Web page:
Details on the DNA investigation are at The Boston Globe. More details in a 2017 article, when amateur investigators and a reporter were trying to get the prosecutors to release records of the investigation. Official press release of the Middlesex County District Attorney
Around 1934, a New Jersey man bought a trolley car and turned it into a home. Over the years, the trolley was hidden as the owners expanded the house around it. Now, the newest owners are tearing down the house to preserve the trolley car. Mystery of trolley car unearthed from N.J home solved. Now it’s headed for restoration
OK, so maybe there were no camels in Roman Greenwich, but that doesn’t mean there were never any camels around. Here’s a caravan of them in Blackheath, just south of Greenwich Park, in the 1950s:
Members Only, the makers of the now-classic 1980s racer jacket, encouraged Americans to vote in the 1988 elections using imagery that probably seemed overly dramatic at the time. The U.S. Constitution, the narrator intoned, “suggested a very simple way to keep fools like these out of our government.” The fools? Hitler, Stalin, and Mussolini. The remedy? Voting. Some commercials are timeless.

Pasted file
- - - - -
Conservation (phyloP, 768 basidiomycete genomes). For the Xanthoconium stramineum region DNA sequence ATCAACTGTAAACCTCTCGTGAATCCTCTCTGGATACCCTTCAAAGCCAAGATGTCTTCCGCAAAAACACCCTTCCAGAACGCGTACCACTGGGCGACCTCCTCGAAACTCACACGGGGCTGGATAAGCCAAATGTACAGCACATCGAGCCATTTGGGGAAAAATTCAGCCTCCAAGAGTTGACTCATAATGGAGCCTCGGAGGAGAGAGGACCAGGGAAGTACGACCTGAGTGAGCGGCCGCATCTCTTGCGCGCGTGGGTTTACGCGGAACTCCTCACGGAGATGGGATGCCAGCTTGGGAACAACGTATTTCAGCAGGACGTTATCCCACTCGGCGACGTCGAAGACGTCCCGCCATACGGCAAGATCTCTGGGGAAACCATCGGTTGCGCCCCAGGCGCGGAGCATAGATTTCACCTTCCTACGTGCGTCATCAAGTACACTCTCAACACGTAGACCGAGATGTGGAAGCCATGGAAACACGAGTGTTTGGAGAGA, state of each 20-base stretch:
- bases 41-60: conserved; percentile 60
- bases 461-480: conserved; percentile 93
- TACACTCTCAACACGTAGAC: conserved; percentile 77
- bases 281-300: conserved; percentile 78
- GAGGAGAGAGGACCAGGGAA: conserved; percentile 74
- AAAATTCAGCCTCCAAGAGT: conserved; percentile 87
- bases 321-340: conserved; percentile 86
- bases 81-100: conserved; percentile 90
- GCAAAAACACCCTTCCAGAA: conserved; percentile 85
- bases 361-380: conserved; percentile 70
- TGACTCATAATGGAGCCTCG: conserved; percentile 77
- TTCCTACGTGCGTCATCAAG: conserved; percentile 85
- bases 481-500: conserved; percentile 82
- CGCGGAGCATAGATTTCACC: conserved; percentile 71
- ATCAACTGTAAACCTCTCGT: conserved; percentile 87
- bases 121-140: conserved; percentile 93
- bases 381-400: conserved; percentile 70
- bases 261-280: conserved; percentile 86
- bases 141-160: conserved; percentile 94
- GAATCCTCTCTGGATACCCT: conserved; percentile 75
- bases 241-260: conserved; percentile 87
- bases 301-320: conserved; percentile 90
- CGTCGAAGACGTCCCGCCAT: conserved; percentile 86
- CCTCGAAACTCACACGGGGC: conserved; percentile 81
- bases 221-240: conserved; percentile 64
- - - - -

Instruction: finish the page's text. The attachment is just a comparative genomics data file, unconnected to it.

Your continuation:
That jacket is itself pretty timeless:
In the 1930s, schoolchildren in Ireland set out to write down local folklore, history, and mythology, like the story of Crom Dubh. Ireland’s National Folklore Collection has now put a massive collection of these Irish folktales and oral history online.
Approximately 740,000 pages (288,000 pages in the pupils’ original exercise books; 451,000 pages in bound volumes) of folklore and local tradition were compiled by pupils from 5,000 primary schools in the Irish Free State between 1937 and 1939.
This collecting scheme was initiated by the Irish Folklore Commission, under the direction of Séamus Ó Duilearga and Séan Ó Súilleabháin … For the duration of the project, more than 50,000 schoolchildren from 5,000 schools in the 26 counties of the Irish Free State were enlisted to collect folklore in their home districts. This included oral history, topographical information, folktales and legends, riddles and proverbs, games and pastimes, trades and crafts. The children recorded this material from their parents, grandparents, and neighbours.